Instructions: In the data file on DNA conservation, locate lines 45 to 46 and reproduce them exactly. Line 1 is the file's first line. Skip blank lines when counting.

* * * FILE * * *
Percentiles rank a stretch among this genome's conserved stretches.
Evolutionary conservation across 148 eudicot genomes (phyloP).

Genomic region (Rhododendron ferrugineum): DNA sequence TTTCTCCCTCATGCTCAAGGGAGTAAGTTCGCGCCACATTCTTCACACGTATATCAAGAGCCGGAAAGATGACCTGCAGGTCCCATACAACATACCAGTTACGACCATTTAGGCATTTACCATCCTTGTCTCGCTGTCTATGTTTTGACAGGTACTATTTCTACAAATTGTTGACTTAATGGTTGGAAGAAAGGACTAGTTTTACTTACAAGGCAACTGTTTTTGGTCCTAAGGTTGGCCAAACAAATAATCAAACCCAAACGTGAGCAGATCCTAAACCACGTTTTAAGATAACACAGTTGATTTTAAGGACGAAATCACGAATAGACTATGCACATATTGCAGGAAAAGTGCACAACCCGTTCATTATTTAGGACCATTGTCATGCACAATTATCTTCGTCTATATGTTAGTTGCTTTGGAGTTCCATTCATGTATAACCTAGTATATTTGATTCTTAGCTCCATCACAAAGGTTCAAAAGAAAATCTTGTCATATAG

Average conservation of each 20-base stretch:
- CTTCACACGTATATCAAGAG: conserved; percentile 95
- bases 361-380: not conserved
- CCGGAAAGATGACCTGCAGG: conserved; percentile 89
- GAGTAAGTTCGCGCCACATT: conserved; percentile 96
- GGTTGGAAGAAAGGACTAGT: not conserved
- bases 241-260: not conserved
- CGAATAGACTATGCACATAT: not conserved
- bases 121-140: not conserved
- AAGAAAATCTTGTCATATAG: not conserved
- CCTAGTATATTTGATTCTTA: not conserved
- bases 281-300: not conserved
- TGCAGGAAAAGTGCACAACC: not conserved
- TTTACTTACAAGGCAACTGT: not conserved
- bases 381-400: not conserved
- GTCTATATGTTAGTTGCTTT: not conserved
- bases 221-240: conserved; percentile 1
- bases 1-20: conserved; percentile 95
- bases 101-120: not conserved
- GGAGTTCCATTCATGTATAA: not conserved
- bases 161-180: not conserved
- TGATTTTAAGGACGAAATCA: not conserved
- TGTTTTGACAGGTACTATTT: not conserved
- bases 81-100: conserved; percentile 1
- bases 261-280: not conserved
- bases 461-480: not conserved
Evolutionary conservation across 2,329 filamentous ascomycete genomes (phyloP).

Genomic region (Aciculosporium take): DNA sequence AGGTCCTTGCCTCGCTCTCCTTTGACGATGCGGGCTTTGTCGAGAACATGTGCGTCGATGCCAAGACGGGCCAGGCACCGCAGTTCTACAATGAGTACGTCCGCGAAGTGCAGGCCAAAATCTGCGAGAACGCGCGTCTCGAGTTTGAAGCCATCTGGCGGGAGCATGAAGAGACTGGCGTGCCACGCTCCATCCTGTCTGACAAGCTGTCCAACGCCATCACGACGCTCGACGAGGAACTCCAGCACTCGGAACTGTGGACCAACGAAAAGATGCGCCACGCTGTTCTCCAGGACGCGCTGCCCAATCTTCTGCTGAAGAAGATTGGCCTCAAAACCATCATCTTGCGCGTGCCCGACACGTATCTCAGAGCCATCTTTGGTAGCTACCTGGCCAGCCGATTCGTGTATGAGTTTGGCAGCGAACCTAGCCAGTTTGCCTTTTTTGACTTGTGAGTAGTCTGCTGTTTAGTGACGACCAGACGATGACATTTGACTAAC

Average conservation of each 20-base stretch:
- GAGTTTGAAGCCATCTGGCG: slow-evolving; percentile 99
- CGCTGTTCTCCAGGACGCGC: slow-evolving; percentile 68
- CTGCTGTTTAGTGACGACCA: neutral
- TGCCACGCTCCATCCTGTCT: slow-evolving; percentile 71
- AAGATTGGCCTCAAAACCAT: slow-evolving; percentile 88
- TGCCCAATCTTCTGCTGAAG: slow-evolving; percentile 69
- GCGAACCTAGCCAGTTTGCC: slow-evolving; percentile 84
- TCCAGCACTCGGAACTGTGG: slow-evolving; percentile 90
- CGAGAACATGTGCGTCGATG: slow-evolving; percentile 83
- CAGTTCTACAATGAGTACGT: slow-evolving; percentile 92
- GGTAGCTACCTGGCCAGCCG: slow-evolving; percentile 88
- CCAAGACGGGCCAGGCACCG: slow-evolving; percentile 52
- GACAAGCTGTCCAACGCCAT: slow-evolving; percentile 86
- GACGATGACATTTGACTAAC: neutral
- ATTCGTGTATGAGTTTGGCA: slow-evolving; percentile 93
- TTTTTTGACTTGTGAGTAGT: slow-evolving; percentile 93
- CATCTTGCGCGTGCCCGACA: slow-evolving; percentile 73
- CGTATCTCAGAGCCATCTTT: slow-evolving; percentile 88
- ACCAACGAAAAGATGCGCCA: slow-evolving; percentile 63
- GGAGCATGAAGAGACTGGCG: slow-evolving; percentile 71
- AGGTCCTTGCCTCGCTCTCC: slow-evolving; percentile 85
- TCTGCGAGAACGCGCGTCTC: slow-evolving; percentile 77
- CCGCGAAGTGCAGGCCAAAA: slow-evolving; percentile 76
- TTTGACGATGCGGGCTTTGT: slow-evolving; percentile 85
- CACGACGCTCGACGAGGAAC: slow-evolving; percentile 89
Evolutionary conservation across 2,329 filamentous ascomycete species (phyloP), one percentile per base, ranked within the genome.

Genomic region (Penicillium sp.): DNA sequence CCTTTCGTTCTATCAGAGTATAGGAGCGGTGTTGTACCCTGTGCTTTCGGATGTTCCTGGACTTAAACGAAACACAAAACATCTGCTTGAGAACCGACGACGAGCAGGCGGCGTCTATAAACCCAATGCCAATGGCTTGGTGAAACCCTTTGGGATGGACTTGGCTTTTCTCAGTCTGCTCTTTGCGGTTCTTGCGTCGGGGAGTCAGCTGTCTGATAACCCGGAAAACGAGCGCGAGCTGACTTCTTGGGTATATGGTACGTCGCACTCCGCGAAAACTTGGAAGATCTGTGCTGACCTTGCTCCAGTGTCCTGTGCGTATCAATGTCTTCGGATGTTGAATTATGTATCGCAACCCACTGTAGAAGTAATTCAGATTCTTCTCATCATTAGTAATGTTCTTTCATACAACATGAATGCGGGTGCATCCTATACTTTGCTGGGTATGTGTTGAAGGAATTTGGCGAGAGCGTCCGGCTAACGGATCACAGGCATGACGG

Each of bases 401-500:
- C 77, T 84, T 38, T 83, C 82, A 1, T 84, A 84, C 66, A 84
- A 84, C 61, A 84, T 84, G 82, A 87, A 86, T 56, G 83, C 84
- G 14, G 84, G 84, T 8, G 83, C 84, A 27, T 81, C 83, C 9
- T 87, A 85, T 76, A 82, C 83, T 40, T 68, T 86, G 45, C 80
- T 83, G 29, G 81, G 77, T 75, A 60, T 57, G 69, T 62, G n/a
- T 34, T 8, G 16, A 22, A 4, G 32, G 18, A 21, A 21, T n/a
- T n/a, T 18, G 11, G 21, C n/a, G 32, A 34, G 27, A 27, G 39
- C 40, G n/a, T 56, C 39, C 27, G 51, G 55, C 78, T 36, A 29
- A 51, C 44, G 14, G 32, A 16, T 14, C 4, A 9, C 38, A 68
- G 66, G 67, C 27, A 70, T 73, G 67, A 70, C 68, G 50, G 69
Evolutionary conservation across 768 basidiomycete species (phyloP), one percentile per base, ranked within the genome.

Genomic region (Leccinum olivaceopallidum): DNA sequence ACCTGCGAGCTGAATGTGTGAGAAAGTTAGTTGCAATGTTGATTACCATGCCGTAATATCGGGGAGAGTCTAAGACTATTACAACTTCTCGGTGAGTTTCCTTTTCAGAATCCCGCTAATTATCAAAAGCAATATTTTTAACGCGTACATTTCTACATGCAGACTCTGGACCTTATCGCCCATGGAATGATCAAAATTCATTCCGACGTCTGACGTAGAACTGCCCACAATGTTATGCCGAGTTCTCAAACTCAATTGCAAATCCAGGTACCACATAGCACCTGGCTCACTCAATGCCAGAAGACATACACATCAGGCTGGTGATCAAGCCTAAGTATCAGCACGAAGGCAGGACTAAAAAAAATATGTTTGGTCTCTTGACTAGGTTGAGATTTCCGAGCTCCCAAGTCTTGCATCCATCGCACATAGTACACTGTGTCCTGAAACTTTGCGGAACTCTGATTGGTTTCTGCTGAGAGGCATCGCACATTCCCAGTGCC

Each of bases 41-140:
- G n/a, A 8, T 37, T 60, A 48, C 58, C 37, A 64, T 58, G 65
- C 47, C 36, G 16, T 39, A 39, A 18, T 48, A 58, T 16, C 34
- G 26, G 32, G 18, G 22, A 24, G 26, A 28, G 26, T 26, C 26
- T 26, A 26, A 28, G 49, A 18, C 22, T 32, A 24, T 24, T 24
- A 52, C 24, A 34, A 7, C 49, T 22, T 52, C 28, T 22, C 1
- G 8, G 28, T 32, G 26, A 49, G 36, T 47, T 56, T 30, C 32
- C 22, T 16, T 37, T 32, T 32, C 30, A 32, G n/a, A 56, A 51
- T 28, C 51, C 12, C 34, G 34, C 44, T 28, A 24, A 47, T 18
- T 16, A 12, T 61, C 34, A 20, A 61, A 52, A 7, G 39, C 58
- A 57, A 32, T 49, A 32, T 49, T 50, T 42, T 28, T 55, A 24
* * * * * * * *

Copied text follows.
- GACAAGCTGTCCAACGCCAT: slow-evolving; percentile 86
- GACGATGACATTTGACTAAC: neutral